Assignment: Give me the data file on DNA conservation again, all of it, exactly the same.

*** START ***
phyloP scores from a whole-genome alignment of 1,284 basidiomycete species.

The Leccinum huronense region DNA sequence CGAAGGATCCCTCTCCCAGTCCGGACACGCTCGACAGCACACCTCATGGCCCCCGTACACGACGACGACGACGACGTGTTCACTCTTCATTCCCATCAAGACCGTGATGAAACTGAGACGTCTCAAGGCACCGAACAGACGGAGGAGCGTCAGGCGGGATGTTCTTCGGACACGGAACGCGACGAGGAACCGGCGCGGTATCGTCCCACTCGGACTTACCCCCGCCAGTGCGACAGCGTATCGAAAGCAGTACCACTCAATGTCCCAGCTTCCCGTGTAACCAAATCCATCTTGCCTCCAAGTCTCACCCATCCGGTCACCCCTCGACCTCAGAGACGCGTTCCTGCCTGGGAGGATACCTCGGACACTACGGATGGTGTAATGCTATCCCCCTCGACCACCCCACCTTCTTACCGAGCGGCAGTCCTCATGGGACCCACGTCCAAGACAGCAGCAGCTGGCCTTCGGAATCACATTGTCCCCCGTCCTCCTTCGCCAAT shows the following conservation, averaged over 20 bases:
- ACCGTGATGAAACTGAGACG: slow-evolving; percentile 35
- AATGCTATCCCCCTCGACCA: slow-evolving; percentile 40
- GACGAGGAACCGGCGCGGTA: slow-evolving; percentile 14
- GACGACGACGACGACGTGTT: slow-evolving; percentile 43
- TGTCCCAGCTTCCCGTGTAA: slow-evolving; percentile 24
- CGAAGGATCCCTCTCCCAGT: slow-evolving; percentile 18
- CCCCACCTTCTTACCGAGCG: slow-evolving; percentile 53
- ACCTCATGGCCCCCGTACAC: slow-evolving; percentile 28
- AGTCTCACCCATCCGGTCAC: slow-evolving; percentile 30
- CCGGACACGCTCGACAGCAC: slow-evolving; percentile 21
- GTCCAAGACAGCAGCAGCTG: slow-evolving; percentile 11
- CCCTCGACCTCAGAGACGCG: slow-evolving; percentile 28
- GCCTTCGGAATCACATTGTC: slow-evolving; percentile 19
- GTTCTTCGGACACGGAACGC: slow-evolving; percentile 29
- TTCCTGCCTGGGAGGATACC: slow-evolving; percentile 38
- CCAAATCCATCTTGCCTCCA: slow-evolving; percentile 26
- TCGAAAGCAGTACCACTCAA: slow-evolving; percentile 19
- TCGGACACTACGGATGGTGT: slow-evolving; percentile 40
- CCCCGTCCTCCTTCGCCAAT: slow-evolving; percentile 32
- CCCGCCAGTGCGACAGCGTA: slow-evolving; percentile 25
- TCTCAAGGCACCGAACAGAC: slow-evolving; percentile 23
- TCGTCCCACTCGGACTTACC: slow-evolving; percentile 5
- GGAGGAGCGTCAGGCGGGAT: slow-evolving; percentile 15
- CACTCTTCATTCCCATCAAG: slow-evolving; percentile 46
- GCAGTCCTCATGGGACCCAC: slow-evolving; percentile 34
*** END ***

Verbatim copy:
phyloP scores from a whole-genome alignment of 1,284 basidiomycete species.

The Leccinum huronense region DNA sequence CGAAGGATCCCTCTCCCAGTCCGGACACGCTCGACAGCACACCTCATGGCCCCCGTACACGACGACGACGACGACGTGTTCACTCTTCATTCCCATCAAGACCGTGATGAAACTGAGACGTCTCAAGGCACCGAACAGACGGAGGAGCGTCAGGCGGGATGTTCTTCGGACACGGAACGCGACGAGGAACCGGCGCGGTATCGTCCCACTCGGACTTACCCCCGCCAGTGCGACAGCGTATCGAAAGCAGTACCACTCAATGTCCCAGCTTCCCGTGTAACCAAATCCATCTTGCCTCCAAGTCTCACCCATCCGGTCACCCCTCGACCTCAGAGACGCGTTCCTGCCTGGGAGGATACCTCGGACACTACGGATGGTGTAATGCTATCCCCCTCGACCACCCCACCTTCTTACCGAGCGGCAGTCCTCATGGGACCCACGTCCAAGACAGCAGCAGCTGGCCTTCGGAATCACATTGTCCCCCGTCCTCCTTCGCCAAT shows the following conservation, averaged over 20 bases:
- ACCGTGATGAAACTGAGACG: slow-evolving; percentile 35
- AATGCTATCCCCCTCGACCA: slow-evolving; percentile 40
- GACGAGGAACCGGCGCGGTA: slow-evolving; percentile 14
- GACGACGACGACGACGTGTT: slow-evolving; percentile 43
- TGTCCCAGCTTCCCGTGTAA: slow-evolving; percentile 24
- CGAAGGATCCCTCTCCCAGT: slow-evolving; percentile 18
- CCCCACCTTCTTACCGAGCG: slow-evolving; percentile 53
- ACCTCATGGCCCCCGTACAC: slow-evolving; percentile 28
- AGTCTCACCCATCCGGTCAC: slow-evolving; percentile 30
- CCGGACACGCTCGACAGCAC: slow-evolving; percentile 21
- GTCCAAGACAGCAGCAGCTG: slow-evolving; percentile 11
- CCCTCGACCTCAGAGACGCG: slow-evolving; percentile 28
- GCCTTCGGAATCACATTGTC: slow-evolving; percentile 19
- GTTCTTCGGACACGGAACGC: slow-evolving; percentile 29
- TTCCTGCCTGGGAGGATACC: slow-evolving; percentile 38
- CCAAATCCATCTTGCCTCCA: slow-evolving; percentile 26
- TCGAAAGCAGTACCACTCAA: slow-evolving; percentile 19
- TCGGACACTACGGATGGTGT: slow-evolving; percentile 40
- CCCCGTCCTCCTTCGCCAAT: slow-evolving; percentile 32
- CCCGCCAGTGCGACAGCGTA: slow-evolving; percentile 25
- TCTCAAGGCACCGAACAGAC: slow-evolving; percentile 23
- TCGTCCCACTCGGACTTACC: slow-evolving; percentile 5
- GGAGGAGCGTCAGGCGGGAT: slow-evolving; percentile 15
- CACTCTTCATTCCCATCAAG: slow-evolving; percentile 46
- GCAGTCCTCATGGGACCCAC: slow-evolving; percentile 34